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Wales vs Scotland Six Nations preview: 'You’d be mad to miss this particular Celtic kerfuffle'

By Claire Thomas

The 2024 Women’s Six Nations is upon us, and it feels a significant one.


The most professionalised instalment yet. The final edition before we’re into a World Cup year – and a championship which will gift one nation a golden ticket to that very event. Scotland, Italy, and Wales will all fancy themselves to bag that particular prize, whilst both England and France – home, hosed, and qualified already – believe they’ll be atop the purple podium in Bordeaux in a few weeks’ time.

Guinness have stuck their branding on it, broadcasters have stuck a pair of the opening round’s fixtures on BBC Two, and the Red Roses have stuck their necks out and promised us a brave new attacking philosophy. Rumour has it that all five opposition defence coaches wept at this revelation.

We’ve grown so accustomed to the upward trajectory of the women’s game that any stalling in momentum at this stage would surely give us all whiplash – so here’s to 2024’s Six Nations being the best one yet.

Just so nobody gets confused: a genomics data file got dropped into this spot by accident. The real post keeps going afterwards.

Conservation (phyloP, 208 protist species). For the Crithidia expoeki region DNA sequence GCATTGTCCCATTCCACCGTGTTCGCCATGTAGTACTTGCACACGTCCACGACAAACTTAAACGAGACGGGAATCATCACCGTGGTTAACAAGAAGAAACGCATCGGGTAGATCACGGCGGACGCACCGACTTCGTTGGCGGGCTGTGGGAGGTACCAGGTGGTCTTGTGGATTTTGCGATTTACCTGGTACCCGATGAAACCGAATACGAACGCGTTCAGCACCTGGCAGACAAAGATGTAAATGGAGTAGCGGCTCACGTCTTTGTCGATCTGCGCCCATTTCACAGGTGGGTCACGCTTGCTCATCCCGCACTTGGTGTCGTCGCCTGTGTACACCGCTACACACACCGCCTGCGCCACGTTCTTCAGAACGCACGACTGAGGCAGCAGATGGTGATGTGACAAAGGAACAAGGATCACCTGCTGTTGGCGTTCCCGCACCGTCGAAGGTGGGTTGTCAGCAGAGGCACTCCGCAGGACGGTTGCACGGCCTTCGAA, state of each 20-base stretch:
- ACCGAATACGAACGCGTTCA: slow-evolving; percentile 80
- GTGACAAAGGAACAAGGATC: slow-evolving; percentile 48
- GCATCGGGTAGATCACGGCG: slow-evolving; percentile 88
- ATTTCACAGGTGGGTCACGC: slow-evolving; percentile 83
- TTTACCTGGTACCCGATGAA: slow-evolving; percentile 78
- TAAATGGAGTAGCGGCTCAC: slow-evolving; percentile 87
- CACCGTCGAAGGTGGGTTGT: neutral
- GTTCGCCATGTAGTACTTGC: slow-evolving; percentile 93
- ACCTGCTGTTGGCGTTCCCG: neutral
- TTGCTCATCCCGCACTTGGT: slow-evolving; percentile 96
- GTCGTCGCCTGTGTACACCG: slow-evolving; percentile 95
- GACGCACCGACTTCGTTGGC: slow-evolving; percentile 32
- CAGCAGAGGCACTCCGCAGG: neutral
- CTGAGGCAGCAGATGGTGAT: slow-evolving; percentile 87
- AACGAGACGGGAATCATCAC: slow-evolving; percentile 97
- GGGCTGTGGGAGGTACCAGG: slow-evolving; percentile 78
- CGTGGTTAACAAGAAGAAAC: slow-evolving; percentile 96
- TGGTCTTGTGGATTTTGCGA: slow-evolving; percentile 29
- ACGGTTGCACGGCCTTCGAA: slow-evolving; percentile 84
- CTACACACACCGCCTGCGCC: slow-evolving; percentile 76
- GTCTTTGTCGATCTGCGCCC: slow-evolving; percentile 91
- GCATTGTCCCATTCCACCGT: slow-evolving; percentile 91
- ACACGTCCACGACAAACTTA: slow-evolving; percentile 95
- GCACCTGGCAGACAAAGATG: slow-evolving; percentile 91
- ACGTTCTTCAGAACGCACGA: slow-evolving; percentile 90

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If the senior men’s and u20s championships were anything to go by, we’re in for a scintillating ride – so clear your weekends, pick a toe-curlingly awful fantasy team name, and make sure you’re on your sofa by Saturday tea time – because Wales versus Scotland, kicking off in Cardiff at quarter to five, is the pick of the bunch for round one – and here’s why.

They both absolutely, hand-on-heart, believe they can win it. Wales have clinched four of the last five, and by widening margins (one, two, five, and then twelve points – in case you were wondering), and they’re the higher-ranked side.  Sixth in the world, and fresh from earning their WXV 1 badge.

They’ve been professional for longer, they were the ones to reach the World Cup quarter-finals, and they’ve so many PWR-winning Gloucester-Hartpury athletes in their squad that they should probably have Sean Lynn listed on their website as an assistant coach.